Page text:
In this edition of XI to Eye I present "The Boring Software Manifesto." In a Boring Software Process, we use continual steady improvement, automated test suites, and an understanding that requirements change to prevent surprises, and allow us to focus on the problems that are actually interesting. That’s it. No heroic measures needed.

Watch this short five minute video to hear more about agile development, the way I see it.

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There Are Not 24 Hours in Every Day

A few months ago, a blog post made the rounds on Falsehoods Programmers Believe About Time. Here are two assumptions that could have gotten you into trouble this week:

  • There are 24 hours in every day.
  • Time always moves forward.

Clock reading 1:59On Sunday at 2am, we rolled our clocks back an hour. One minute it was 1:59am, and the next, it was 1:00am.

It's common in web development to run maintenance tasks in the early morning, when server traffic is at a minimum. If you have a task that runs every day at 1:15am, on Sunday it ran twice. If you have a task that runs once an hour, on Sunday it ran twenty-five times.

Maybe that's better than what happens to a task set for 2:15am on Sunday, March 11th, which is to say, nothing. There is no 2:15am on March 11th. The day that marks the start of daylight saving time (not daylight "savings" time) has only twenty-three hours.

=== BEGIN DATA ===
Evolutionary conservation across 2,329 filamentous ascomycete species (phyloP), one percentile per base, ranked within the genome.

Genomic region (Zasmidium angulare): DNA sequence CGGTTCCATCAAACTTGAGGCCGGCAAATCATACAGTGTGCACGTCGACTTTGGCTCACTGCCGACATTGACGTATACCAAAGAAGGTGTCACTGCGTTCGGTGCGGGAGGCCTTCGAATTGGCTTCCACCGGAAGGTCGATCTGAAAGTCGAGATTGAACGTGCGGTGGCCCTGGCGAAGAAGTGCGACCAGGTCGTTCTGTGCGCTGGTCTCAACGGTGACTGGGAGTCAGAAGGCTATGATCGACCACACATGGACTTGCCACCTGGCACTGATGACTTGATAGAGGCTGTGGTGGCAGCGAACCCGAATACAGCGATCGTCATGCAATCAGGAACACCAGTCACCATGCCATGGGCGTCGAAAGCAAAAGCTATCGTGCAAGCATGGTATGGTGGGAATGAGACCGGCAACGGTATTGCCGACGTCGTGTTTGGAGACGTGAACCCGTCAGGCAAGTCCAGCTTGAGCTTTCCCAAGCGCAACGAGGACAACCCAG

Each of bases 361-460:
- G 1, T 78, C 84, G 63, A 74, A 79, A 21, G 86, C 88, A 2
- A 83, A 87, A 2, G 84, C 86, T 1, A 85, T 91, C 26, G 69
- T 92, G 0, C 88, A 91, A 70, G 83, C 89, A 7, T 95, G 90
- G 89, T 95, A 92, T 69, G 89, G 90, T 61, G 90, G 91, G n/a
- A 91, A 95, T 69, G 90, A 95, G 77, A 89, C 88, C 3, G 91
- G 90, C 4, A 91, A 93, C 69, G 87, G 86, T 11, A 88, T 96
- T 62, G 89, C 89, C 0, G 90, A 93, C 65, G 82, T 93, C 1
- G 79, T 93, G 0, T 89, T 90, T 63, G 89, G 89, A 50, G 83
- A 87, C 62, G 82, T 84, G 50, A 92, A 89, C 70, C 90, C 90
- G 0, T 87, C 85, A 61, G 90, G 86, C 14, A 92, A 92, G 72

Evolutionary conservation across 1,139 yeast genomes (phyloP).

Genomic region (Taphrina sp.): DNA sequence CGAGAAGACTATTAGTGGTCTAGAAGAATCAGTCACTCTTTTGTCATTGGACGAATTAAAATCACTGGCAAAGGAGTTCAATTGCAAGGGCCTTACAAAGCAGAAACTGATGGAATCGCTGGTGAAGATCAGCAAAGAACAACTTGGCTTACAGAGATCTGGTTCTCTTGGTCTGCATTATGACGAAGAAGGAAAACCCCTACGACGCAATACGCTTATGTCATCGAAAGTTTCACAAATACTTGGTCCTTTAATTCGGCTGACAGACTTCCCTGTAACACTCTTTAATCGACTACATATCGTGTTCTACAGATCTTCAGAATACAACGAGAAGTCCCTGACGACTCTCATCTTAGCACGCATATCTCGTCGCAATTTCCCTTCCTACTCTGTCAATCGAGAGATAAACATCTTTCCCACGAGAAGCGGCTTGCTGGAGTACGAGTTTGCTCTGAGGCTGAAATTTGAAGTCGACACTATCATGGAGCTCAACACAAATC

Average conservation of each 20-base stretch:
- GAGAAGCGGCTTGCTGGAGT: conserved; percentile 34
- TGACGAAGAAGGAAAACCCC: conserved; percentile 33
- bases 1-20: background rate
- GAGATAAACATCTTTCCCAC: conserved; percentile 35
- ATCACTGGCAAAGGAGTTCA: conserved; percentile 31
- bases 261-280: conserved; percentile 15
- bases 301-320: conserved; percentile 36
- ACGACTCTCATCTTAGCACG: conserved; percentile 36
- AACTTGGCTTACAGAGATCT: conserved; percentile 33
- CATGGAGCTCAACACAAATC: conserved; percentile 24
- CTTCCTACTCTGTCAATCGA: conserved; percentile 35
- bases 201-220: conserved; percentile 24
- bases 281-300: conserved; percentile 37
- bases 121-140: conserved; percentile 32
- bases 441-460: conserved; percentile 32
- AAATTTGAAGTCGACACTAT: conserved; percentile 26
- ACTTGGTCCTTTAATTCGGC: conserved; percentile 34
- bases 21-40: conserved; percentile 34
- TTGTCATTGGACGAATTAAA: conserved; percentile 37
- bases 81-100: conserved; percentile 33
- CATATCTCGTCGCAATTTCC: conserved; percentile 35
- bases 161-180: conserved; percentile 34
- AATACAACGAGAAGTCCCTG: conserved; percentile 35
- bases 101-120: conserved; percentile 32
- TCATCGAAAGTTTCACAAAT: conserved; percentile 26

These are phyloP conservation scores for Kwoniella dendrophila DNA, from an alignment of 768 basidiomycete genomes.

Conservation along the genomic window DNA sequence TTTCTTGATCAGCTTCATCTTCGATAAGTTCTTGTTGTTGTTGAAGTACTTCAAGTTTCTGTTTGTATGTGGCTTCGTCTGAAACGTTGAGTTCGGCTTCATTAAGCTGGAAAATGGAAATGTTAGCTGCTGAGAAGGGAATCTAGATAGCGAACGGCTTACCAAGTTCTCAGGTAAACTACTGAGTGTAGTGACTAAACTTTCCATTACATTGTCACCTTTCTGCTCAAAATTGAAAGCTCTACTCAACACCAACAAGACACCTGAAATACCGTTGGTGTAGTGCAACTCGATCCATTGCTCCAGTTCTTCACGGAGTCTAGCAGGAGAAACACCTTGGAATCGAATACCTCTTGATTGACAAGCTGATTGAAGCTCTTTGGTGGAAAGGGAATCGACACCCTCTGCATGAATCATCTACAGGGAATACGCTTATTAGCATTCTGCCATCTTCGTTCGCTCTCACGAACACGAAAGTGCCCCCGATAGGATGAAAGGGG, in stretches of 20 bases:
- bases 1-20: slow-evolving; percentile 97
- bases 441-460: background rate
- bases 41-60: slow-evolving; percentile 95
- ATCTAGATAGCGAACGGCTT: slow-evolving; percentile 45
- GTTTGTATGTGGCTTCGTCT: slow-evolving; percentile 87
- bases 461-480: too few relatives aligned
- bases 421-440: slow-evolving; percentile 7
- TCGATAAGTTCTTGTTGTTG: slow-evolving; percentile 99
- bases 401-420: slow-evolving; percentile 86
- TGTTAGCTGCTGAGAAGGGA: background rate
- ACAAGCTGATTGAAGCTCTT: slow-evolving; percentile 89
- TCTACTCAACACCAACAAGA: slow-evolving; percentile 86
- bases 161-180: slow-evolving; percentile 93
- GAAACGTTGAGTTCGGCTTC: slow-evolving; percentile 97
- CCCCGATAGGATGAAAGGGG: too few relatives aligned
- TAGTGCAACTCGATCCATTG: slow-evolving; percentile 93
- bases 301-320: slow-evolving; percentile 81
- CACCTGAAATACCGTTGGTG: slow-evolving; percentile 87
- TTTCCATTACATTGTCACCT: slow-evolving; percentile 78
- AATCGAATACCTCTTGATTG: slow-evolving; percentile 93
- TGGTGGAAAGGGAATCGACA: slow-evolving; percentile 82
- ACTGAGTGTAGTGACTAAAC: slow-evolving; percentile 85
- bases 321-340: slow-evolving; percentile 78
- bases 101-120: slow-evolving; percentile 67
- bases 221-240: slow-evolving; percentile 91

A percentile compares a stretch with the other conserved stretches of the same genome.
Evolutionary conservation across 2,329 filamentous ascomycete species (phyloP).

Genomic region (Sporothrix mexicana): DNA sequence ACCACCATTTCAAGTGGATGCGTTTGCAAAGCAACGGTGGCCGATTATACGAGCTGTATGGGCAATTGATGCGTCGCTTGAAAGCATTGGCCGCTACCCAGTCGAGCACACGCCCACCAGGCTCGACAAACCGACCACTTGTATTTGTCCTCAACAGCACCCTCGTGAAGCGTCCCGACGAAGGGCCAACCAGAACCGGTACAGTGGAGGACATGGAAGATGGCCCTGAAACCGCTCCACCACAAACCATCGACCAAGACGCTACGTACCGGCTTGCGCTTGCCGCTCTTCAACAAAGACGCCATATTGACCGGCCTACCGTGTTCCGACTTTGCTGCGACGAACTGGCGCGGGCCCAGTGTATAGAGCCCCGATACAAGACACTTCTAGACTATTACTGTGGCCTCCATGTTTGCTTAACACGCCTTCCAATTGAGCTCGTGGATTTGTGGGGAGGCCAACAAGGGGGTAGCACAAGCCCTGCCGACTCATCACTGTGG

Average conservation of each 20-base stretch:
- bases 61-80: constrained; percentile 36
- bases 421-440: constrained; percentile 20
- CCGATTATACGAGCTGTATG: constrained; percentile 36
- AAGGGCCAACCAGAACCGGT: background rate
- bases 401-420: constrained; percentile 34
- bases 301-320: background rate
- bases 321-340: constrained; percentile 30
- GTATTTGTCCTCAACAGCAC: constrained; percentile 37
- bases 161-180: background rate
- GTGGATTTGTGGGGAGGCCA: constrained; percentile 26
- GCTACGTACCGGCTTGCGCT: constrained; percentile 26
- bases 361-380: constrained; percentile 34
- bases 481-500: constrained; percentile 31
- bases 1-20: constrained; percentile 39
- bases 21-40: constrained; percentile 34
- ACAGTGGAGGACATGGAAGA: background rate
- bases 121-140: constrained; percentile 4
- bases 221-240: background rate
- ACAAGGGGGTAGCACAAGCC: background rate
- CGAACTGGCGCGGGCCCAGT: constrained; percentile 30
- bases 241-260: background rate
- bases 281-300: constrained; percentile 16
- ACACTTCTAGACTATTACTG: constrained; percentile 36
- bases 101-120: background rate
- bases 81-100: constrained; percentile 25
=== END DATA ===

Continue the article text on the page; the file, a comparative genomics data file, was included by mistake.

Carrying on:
Of course, this assumes your clock is set to a timezone that participates in daylight saving time. You could have two servers operating ten miles apart: one in Indiana, one in Illinois, and if both were set to local time on Sunday, one had a twenty-five hour day, the other twenty-four. One minute their clocks were in sync, the next they were an hour apart.

This is one reason why building software often takes longer and costs more than expected. Not specifically because of timezones: DST issues are predictable, and there are a number of best practices to avoid them.

It's because there are always gotchas. If there are exceptions to "facts" like "There are 24 hours in a day," imagine how many exceptions there are to the rules that govern the web application you dreamt up three months ago. Assumptions like:

  • A user will never need to change their email address.
  • A product will never be assigned to more than one category.
  • Everyone will have a unique social security number. (One of my favorite gotchas comes from the California Department of Education, where they have over two hundred kids without an SSN named "Juan Garcia.")

There are exceptions to almost every assumption, and they often aren't apparent until you start writing code, or until you put the product in front of the customer. Seemingly simple problems tend to become more complex the longer we look at them.

This is why we don't sign fixed bid contracts, and why we don't reply to RFPs. It's why we start our projects with a thorough inception process where we ask "Why?" more in two days than your annoying four-year-old kid, and why we use Agile development to stay light on our feet so that we can juke-and-jive as requirements change.

And it's why we're skeptical whenever someone comes to us and says, "I already have the wireframes, I just need you to code it," because if we asked that same person how many hours are in a day, they'd swear the answer is twenty-four.